The advice given on this site is based upon individual or quoted experience, yours may differ.
The Officers, Staff and members of this site only provide information based upon the concept that anyone utilizing this information does so at their own risk and holds harmless all contributors to this site.
Here is info on another winter project. I replaced my lifelines.
Last fall, before covering the boat I removed just the lifelines on the port side. I figured making two identical sets would do it.
I was very methodical in making my two sets and when I went to install them this spring I ended up about one inch short on the forward starboard section. Thankfully, I had a neat little twisted stay extender from a previous boat I had parted out. This was the perfect size and if I don't blab all over the internet about my error, nobody will probably ever notice.
Anyhow, fair warning to all. These boats are not symmetrical.
I reused the turn buckle barrels and Pelican Hook bodies. Below is my parts list and a photo. I purchased these from Defender Marine.
Before replacing the life lines would you have considered using "Dyneema", instead of coated stainless steel wire.
I thought about it, but there is different expense involved in going that way. I did not want line lashings at the connection points. So, I would still have fittings to buy to be able to use Pelican Hooks for the gates, etc. It just seemed easier to stay with stainless steel lifelines. I already own the tools, so I did not have that kind of cost to add in.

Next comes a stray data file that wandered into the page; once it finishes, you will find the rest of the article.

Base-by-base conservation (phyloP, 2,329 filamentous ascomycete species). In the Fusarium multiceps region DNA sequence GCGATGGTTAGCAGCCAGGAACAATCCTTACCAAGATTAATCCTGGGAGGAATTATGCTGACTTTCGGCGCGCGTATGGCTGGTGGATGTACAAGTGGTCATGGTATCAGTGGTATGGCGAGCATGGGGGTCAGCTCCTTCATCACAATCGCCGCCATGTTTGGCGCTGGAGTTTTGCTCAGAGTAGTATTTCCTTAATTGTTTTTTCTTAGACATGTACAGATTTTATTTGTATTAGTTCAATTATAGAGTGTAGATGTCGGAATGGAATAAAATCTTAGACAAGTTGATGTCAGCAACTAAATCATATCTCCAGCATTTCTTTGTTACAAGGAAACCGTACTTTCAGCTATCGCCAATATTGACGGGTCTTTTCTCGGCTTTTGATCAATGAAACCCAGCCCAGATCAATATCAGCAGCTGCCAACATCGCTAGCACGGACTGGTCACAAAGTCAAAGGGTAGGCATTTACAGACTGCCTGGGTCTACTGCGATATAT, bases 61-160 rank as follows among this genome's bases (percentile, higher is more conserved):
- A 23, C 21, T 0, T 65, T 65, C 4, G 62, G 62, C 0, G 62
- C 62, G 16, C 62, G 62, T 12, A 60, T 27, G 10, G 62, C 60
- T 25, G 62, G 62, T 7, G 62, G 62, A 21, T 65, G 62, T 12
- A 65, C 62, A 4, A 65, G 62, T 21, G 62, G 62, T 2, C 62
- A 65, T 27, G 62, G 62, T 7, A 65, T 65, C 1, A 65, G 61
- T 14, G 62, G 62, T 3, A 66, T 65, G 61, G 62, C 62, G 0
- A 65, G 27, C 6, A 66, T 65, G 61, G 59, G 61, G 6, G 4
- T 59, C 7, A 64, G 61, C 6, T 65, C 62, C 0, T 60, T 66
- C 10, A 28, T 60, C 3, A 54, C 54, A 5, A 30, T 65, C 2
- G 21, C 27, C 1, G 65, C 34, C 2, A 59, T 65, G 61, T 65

Additionally, I had an experience with non wire lifelines. I was racing crew on a Melges 24. I was in the forward position. Two guys aft of me and then the skipper. The three of us crew were sitting facing out with feet hanging over the side. We were leaning hard against the lifelines to get as much body weight over the side as possible. I commented to my friend who was sitting in the next position aft of me, "We are putting a lot of faith in these lifelines." Just as he acknowledged my comment the lifeline broke and he and the guy aft of him went overboard. I thankfully was seated at a stanchion and had something to grab on to.
I know the C25 is different than the C250, but gotta ask why coated vs regular stainless? I replaced my life lines several years ago and was advised not to use coated as it contributed to by trapping water that could not evaporate and then hid corrosion. My solution was to use coated between the gates at the cockpit where someone might be leaning back against a life line. If I were to do it again I would go 100% non coated stainless and then use floating pool "noodles" only when sailing.
Peter Bigelow C-25 TR/FK #2092 Limerick Rowayton, Ct Port Captain: Rowayton/Norwalk/Darien CT
The only good answer I have would be, personal preference. I figure what I had has been on the boat for 20 years. For longevity, regular stainless would probably be better. While some rust was showing. I replaced mostly for cosmetic reasons.
Notice: The advice given on this site is based upon individual or quoted experience, yours may differ. The Officers, Staff and members of this site only provide information based upon the concept that anyone utilizing this information does so at their own risk and holds harmless all contributors to this site.